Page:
Presentation is loading. Please wait.

Presentation is loading. Please wait.

McGraw-Hill /Irwin© 2009 The McGraw-Hill Companies, Inc. OPERATIONAL ASSETS: ACQUISITION AND DISPOSITION Chapter 10.

Similar presentations


Presentation on theme: "McGraw-Hill /Irwin© 2009 The McGraw-Hill Companies, Inc. OPERATIONAL ASSETS: ACQUISITION AND DISPOSITION Chapter 10."— Presentation transcript:

1 McGraw-Hill /Irwin© 2009 The McGraw-Hill Companies, Inc. OPERATIONAL ASSETS: ACQUISITION AND DISPOSITION Chapter 10

2 Slide Actively Used in Operations Tangible Property, Plant, Equipment & Natural Resources Tangible Property, Plant, Equipment & Natural Resources Intangible No Physical Substance Intangible No Physical Substance Types of Operational Assets Expected to Benefit Future Periods General Rule for Cost Capitalization The initial cost of an operational asset includes the purchase price and all expenditures necessary to bring the asset to its desired condition and location for use.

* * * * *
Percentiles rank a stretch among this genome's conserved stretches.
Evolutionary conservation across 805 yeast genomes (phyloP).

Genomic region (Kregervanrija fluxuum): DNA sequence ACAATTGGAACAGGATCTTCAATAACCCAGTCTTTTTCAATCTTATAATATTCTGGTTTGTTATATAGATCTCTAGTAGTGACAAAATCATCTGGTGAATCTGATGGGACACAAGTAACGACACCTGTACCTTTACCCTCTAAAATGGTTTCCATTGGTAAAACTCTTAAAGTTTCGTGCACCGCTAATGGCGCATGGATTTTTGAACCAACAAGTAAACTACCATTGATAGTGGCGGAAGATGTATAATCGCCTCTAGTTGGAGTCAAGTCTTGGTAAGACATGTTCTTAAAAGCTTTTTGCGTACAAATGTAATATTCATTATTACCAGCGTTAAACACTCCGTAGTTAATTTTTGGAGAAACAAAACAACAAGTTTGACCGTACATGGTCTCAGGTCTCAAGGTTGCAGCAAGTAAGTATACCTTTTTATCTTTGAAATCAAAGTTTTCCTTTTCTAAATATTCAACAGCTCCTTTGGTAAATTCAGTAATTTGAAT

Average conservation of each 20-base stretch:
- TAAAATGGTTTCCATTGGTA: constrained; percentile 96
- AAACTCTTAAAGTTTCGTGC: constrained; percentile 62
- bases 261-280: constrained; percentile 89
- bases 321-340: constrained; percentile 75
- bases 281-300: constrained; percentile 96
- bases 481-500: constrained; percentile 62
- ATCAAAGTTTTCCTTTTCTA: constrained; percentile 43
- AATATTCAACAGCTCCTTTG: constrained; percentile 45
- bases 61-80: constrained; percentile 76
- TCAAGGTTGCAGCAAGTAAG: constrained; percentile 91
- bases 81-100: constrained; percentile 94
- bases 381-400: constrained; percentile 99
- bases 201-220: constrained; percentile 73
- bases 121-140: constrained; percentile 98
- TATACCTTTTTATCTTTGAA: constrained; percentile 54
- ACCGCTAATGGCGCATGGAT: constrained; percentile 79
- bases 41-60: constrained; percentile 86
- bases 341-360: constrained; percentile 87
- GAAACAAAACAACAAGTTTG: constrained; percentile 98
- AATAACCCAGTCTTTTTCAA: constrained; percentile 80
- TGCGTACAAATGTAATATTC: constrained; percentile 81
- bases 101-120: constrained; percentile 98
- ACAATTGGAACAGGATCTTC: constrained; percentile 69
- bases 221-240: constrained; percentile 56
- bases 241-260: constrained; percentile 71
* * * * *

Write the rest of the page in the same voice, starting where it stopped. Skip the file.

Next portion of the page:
3 Slide Equipment Net purchase price Taxes Transportation costs Installation costs Modification to building necessary to install equipment Testing and trial runs Costs to be Capitalized Land (not depreciable) Purchase price Real estate commissions Attorney’s fees Title search Title transfer fees Title insurance premiums Removing old buildings

4 Slide Costs to be Capitalized Land Improvements Separately identifiable costs of Driveways Parking lots Fencing Landscaping Private roads Buildings Purchase price Attorney’s fees Commissions Reconditioning

5 Slide Costs to be Capitalized Natural Resources Acquisition costs Exploration costs Development costs Restoration costs The initial cost of an intangible asset includes the purchase price and all other costs necessary to bring it to condition and location for use, such as legal and filing fees. Intangible Assets Patents Copyrights Trademarks Franchises Goodwill